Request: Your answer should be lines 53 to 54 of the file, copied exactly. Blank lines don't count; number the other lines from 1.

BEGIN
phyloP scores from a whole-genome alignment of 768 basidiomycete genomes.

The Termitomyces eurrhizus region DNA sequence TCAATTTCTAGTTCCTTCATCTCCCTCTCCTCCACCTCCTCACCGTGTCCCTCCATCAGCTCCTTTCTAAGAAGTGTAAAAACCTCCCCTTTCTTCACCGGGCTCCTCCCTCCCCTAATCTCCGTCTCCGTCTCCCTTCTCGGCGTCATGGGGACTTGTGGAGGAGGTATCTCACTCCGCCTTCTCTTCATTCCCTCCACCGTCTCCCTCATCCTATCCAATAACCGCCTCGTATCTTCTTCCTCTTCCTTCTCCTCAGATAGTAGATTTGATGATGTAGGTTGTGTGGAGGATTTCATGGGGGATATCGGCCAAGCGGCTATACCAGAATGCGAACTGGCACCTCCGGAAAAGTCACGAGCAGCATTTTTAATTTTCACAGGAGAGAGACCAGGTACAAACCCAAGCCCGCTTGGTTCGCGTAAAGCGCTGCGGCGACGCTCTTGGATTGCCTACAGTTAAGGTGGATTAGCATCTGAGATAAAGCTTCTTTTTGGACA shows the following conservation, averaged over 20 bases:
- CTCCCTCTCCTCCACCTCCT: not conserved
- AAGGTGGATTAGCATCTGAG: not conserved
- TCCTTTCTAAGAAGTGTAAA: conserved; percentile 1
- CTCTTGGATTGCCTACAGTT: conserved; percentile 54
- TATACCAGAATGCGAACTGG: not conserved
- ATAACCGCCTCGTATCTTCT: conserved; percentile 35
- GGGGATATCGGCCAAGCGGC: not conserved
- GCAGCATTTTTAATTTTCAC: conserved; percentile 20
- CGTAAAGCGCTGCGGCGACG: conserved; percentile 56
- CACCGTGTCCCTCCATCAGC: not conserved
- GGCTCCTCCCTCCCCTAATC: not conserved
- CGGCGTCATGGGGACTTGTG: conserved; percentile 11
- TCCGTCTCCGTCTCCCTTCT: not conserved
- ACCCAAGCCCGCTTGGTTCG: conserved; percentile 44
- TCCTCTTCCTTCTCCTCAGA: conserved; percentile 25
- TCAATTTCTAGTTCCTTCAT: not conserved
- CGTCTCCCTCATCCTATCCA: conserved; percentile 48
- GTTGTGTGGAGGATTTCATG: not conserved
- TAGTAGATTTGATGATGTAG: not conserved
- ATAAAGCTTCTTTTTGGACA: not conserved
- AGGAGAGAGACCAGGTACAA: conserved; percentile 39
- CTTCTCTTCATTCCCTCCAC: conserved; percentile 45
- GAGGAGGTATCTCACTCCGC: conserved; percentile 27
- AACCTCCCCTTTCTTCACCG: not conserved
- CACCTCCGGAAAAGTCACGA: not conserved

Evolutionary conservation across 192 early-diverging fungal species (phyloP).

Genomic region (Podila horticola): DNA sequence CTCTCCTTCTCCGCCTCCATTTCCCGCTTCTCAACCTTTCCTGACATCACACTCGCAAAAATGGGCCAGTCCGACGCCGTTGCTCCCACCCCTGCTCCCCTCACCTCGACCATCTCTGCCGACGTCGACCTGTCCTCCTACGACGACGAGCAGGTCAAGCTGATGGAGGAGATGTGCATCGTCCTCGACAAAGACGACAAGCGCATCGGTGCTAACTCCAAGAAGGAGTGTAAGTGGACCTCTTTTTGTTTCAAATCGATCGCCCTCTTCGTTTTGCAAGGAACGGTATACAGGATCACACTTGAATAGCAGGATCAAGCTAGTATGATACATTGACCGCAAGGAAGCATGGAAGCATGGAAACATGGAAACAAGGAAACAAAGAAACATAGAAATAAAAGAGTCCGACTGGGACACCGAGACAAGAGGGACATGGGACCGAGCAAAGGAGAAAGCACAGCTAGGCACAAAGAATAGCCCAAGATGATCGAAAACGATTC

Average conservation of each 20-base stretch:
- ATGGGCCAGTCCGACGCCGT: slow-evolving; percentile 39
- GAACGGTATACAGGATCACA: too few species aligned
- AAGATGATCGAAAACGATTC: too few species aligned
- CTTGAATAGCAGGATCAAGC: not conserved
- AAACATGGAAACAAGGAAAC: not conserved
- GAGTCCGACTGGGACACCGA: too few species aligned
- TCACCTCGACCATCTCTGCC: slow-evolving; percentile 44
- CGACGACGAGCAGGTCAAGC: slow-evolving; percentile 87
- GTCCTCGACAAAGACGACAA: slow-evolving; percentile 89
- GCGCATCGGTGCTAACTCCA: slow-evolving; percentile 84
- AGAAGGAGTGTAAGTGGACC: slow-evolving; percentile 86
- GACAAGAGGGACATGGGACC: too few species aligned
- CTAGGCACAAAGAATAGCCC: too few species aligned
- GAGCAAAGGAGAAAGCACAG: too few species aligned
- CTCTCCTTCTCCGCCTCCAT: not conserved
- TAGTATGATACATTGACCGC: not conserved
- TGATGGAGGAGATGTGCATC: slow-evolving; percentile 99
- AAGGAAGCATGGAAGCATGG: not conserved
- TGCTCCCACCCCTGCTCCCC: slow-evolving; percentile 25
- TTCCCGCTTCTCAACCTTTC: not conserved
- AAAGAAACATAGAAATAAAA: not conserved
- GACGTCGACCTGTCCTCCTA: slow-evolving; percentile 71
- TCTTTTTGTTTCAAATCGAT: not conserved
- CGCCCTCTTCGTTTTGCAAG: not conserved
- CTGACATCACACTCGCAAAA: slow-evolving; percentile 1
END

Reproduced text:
- TCTTTTTGTTTCAAATCGAT: not conserved
- CGCCCTCTTCGTTTTGCAAG: not conserved